Lego's 404 page features several frustrated and/or embarrassed Lego figurines.

One of the more famous 404 pages in the design world belongs to the firm of Teehan+Lax.

The New Museum alters its heading to read "New Oops Museum" and features a photo of a work of art in which a horse sculpture is smashing into a wall.

Allmusic's 404 page features the album cover of Billy Joel's 1960s heavy metal project, Attila. An Allmusic reviewer once said of the album, "Attila undoubtedly is the worst album released in the history of rock & roll - hell, the history of recorded music itself."

Github, a repository of code for open-source projects, flexes its own muscle a bit with its 404 page, a nice little bit of animation that moves with your cursor.

NPR's 404 page offers links to other famous stories about missing or broken people, like Amelia Earhart and Jimmy Hoffa.

The Internet Movie Database, or IMDb, has an array of famous movie quotes altered to be about errors.


7 Of The Best Error Messages On The Internet

Microsoft, Lego, and other seemingly faceless companies turn problems into personality.

Microsoft has long had trouble with the hardware of its otherwise (extremely) successful Xbox gaming consoles, from hard drive failures in the original Xbox to the now-infamous "Red Ring of Death" in its sophomore Xbox 360 to an easily broken disk drive in the new Xbox. But an easy and, dare we say, fun way to lessen the outrage of customers, aside from all the typical customer service and easy returns stuff, is to be funny. And it's in the error message that Microsoft has been setting itself apart from its competition.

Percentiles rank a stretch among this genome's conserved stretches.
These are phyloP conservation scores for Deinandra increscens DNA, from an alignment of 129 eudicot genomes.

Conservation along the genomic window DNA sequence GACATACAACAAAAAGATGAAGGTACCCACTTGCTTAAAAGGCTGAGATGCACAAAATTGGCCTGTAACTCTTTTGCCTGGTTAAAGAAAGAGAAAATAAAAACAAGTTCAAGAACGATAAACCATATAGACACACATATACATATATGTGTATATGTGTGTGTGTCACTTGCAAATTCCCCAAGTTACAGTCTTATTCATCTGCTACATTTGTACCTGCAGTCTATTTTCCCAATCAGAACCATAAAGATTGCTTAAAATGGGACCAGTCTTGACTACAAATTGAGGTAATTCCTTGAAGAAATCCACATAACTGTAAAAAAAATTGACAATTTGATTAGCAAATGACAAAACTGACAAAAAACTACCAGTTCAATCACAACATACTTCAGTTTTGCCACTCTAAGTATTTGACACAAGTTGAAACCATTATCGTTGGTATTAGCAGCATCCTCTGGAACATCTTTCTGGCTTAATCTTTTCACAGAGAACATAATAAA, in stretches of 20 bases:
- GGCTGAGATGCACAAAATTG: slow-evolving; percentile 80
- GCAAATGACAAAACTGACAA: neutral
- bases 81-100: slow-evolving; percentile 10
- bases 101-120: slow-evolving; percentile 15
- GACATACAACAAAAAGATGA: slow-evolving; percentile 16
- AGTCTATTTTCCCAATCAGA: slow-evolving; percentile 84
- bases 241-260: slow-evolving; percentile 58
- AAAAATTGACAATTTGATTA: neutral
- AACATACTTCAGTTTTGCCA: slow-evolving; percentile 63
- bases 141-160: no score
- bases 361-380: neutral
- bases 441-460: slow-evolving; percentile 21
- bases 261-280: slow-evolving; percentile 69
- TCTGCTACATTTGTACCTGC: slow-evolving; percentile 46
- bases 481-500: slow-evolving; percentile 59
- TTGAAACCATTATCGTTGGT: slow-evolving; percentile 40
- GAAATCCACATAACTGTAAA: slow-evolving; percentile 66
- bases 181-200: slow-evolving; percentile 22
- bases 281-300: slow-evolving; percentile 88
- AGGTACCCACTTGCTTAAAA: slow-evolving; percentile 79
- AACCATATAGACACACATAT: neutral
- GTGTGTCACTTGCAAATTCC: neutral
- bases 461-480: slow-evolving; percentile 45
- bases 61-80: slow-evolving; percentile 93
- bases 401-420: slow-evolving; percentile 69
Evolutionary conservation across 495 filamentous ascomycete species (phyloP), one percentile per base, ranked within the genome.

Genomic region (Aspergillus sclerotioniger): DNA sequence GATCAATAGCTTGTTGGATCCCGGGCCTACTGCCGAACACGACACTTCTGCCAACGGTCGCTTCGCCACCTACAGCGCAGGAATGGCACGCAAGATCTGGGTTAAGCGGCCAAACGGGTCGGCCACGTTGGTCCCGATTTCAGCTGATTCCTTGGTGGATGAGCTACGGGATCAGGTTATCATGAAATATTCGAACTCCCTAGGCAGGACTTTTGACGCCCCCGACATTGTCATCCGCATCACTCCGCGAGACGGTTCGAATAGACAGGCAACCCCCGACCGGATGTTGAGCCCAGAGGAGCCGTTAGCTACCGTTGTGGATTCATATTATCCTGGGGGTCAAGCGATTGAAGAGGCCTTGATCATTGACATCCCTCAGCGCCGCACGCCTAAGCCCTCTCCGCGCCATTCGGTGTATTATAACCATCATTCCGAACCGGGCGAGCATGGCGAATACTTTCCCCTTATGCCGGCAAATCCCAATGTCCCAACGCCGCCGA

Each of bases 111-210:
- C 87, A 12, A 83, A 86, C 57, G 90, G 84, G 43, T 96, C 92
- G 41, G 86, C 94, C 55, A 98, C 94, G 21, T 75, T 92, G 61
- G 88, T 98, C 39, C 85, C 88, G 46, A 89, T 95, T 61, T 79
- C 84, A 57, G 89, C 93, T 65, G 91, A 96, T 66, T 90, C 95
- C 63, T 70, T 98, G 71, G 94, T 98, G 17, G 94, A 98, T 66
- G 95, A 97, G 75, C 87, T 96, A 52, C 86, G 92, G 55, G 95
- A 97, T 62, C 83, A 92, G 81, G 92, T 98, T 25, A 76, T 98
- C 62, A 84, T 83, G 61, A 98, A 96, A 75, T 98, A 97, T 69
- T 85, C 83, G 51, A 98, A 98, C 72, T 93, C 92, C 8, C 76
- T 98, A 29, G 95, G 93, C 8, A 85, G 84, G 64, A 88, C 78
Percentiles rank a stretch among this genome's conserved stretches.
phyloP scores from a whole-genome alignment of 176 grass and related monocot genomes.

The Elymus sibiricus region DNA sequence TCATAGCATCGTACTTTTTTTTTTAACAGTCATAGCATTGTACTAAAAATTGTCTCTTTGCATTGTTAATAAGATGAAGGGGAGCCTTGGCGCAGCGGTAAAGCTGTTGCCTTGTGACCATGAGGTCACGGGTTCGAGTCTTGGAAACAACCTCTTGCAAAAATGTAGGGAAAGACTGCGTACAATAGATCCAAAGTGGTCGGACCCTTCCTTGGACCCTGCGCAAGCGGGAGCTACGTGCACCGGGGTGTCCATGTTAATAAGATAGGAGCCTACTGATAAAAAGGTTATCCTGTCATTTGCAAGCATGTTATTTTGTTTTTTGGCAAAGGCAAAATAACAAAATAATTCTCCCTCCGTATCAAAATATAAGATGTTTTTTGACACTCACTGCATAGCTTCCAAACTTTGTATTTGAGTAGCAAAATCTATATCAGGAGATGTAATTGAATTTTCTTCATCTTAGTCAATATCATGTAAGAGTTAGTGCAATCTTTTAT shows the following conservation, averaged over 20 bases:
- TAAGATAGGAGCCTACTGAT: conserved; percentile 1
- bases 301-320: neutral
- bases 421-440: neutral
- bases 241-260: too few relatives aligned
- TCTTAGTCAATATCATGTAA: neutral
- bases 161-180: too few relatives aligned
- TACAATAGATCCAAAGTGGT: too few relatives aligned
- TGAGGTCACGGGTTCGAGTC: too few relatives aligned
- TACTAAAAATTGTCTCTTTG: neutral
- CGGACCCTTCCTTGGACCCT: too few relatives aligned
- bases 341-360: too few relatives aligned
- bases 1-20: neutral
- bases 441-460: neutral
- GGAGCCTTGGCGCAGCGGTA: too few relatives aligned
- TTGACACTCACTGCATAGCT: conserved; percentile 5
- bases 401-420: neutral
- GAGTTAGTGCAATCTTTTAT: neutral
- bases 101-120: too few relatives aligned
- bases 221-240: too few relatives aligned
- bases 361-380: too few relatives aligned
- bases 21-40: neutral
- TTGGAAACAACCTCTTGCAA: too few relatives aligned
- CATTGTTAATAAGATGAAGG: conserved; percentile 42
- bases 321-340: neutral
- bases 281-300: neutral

Here's a representative error message on a new Xbox One:

"Something went terribly wrong. Please come back later."

And here's one from the Xbox One's competitor, the Sony PlayStation 4:

"An error has occurred. (E-82FOO1F8)"

One of those messages is going to provoke a chuckle, and maybe even an Instagram or a tweet. One of those is going to result in frustrated puzzlement and a shrug.

Websites have long played with fun 404 pages—that's the error page you get when you follow a bad link or type something incorrectly into the address bar. (We collected a few of our favorites up top there.) They're an easy way for a faceless, monolithic corporation to show a little spark of personality. And they are easier to toy with than hardware errors, for the simple reason that hardware errors sometimes block the device's ability to, you know, display a message, fun or not.

For Microsoft, the playful error message is a small, intricate example of the company's new philosophy, laid out in the innovation of Windows 8 and Windows Phone: this is a company that executes ideas from people, and not faceless algorithmic drones.

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